One month ago, Donald Trump publicly backed an overhaul of the nation’s air traffic control system during a White House speech, the first major policy proposal announced by the president during “Infrastructure Week.”
But standing in Trump’s way is the only Miami House Republican who voted for him during the 2016 election: Mario Diaz-Balart.
Diaz-Balart is chairman of the House subcommittee tasked with funding the Federal Aviation Administration, a powerful position that allows the veteran lawmaker to shape legislation that affects the federal budget. He’s worried that public oversight of the nation’s air-traffic control system could end if it’s run by a private non-profit controlled by various stakeholders in the airline industry.
Proponents of the plan say that privatizing the nation’s air traffic control system will lead to faster implementation of GPS technology that will result in fewer flight delays and queues on the tarmac.
Diaz-Balart bristles at calling the proposal “privatization.”
“It’s not privatization,” Diaz-Balart said. “It’s a monopoly and it will remain a monopoly as opposed to being a monopoly being run by the public sector. It will be a monopoly run by private interests with zero oversight. There’s still no competition.”
Diaz-Balart said it’s important to have elected officials in charge of overseeing the nation’s air traffic control system, because everyday citizens can choose to vote someone out of office if they think a member of Congress isn’t doing enough to rectify airplane noise or pollution complaints.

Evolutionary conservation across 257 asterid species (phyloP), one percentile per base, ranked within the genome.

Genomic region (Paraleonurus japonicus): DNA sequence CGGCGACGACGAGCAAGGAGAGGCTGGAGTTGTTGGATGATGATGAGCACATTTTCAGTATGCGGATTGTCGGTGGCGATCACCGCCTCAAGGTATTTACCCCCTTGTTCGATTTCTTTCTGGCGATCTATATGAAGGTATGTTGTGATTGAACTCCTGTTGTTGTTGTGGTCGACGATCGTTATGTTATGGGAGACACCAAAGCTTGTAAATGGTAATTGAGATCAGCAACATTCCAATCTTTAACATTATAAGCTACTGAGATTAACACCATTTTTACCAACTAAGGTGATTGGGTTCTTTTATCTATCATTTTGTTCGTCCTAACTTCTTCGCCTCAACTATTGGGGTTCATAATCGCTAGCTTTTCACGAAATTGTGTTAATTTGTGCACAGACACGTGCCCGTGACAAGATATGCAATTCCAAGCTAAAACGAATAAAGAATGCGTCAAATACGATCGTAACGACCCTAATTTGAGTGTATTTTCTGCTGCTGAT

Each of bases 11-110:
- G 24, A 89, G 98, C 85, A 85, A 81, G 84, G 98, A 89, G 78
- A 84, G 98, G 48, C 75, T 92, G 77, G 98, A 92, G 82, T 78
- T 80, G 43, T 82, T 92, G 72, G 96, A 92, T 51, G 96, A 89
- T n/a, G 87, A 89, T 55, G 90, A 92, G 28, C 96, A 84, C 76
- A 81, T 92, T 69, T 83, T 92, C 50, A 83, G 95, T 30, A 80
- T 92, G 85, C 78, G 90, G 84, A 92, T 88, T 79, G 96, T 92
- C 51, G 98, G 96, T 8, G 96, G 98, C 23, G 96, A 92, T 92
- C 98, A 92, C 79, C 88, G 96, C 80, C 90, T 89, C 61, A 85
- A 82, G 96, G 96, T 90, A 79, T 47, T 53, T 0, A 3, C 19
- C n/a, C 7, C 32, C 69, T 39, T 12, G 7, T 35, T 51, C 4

In the past, Diaz-Balart has contacted the FAA on flight paths through downtown Miami and said the FAA made changes to the flight paths after his office reached out.
That doesn’t happen if a private non-profit takes control, said Diaz-Balart, whose district includes Miami International Airport.
“Who would people go to if in fact there are issues of excess noise?” Diaz-Balart said. “Who are you going to complain to? Right now you complain to your member of Congress and we win some and lose some. I don’t have a problem with special interests but I do have a problem when you’re giving those special interests run of the U.S. airspace without competition.”
Airlines for America, a group composed of major commercial airlines in favor of privatization, said Diaz-Balart’s opposition won’t slow the bill down.
“It would be unfortunate for political turf wars in Washington to stand between the residents of South Florida and the modern, 21st century ATC system they are paying for but haven’t yet received,” Airlines for America spokesman Vaughn Jennings said in an email. “There is unprecedented momentum in favor of reforming our nation’s antiquated ATC infrastructure. We are confident that the bill will reach the floor.”
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